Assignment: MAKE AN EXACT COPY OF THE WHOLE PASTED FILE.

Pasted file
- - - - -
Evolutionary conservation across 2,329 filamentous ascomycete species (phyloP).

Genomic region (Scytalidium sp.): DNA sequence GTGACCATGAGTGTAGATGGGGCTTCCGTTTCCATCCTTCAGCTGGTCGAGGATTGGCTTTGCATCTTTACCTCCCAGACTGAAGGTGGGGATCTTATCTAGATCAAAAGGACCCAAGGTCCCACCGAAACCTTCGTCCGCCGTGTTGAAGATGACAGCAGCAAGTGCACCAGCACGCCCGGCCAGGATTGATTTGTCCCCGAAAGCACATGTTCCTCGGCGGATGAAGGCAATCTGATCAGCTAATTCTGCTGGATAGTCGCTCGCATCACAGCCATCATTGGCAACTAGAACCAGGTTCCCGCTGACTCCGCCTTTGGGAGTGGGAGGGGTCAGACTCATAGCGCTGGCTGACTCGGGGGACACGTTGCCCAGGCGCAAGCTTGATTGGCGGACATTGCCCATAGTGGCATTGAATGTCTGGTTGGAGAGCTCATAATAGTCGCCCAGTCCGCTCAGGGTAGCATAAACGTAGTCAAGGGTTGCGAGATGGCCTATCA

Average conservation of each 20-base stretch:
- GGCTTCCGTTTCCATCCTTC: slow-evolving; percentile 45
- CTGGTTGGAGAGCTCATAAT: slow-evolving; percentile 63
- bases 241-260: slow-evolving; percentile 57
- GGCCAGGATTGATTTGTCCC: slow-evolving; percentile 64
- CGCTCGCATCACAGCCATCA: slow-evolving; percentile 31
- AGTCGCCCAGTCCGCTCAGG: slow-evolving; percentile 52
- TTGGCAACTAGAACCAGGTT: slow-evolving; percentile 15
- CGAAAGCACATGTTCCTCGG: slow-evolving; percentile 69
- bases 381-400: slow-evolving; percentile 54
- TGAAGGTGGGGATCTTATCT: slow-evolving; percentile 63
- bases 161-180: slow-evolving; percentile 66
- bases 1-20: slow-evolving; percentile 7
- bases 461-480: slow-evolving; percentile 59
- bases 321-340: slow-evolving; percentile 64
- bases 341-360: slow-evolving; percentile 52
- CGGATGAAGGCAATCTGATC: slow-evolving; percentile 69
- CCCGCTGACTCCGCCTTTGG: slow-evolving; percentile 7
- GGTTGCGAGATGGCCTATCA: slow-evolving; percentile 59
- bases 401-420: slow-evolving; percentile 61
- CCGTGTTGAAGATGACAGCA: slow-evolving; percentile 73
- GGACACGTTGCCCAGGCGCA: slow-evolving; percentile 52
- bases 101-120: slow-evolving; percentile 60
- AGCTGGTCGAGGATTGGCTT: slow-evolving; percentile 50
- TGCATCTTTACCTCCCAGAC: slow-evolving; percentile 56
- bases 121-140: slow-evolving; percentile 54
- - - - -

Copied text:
Evolutionary conservation across 2,329 filamentous ascomycete species (phyloP).

Genomic region (Scytalidium sp.): DNA sequence GTGACCATGAGTGTAGATGGGGCTTCCGTTTCCATCCTTCAGCTGGTCGAGGATTGGCTTTGCATCTTTACCTCCCAGACTGAAGGTGGGGATCTTATCTAGATCAAAAGGACCCAAGGTCCCACCGAAACCTTCGTCCGCCGTGTTGAAGATGACAGCAGCAAGTGCACCAGCACGCCCGGCCAGGATTGATTTGTCCCCGAAAGCACATGTTCCTCGGCGGATGAAGGCAATCTGATCAGCTAATTCTGCTGGATAGTCGCTCGCATCACAGCCATCATTGGCAACTAGAACCAGGTTCCCGCTGACTCCGCCTTTGGGAGTGGGAGGGGTCAGACTCATAGCGCTGGCTGACTCGGGGGACACGTTGCCCAGGCGCAAGCTTGATTGGCGGACATTGCCCATAGTGGCATTGAATGTCTGGTTGGAGAGCTCATAATAGTCGCCCAGTCCGCTCAGGGTAGCATAAACGTAGTCAAGGGTTGCGAGATGGCCTATCA

Average conservation of each 20-base stretch:
- GGCTTCCGTTTCCATCCTTC: slow-evolving; percentile 45
- CTGGTTGGAGAGCTCATAAT: slow-evolving; percentile 63
- bases 241-260: slow-evolving; percentile 57
- GGCCAGGATTGATTTGTCCC: slow-evolving; percentile 64
- CGCTCGCATCACAGCCATCA: slow-evolving; percentile 31
- AGTCGCCCAGTCCGCTCAGG: slow-evolving; percentile 52
- TTGGCAACTAGAACCAGGTT: slow-evolving; percentile 15
- CGAAAGCACATGTTCCTCGG: slow-evolving; percentile 69
- bases 381-400: slow-evolving; percentile 54
- TGAAGGTGGGGATCTTATCT: slow-evolving; percentile 63
- bases 161-180: slow-evolving; percentile 66
- bases 1-20: slow-evolving; percentile 7
- bases 461-480: slow-evolving; percentile 59
- bases 321-340: slow-evolving; percentile 64
- bases 341-360: slow-evolving; percentile 52
- CGGATGAAGGCAATCTGATC: slow-evolving; percentile 69
- CCCGCTGACTCCGCCTTTGG: slow-evolving; percentile 7
- GGTTGCGAGATGGCCTATCA: slow-evolving; percentile 59
- bases 401-420: slow-evolving; percentile 61
- CCGTGTTGAAGATGACAGCA: slow-evolving; percentile 73
- GGACACGTTGCCCAGGCGCA: slow-evolving; percentile 52
- bases 101-120: slow-evolving; percentile 60
- AGCTGGTCGAGGATTGGCTT: slow-evolving; percentile 50
- TGCATCTTTACCTCCCAGAC: slow-evolving; percentile 56
- bases 121-140: slow-evolving; percentile 54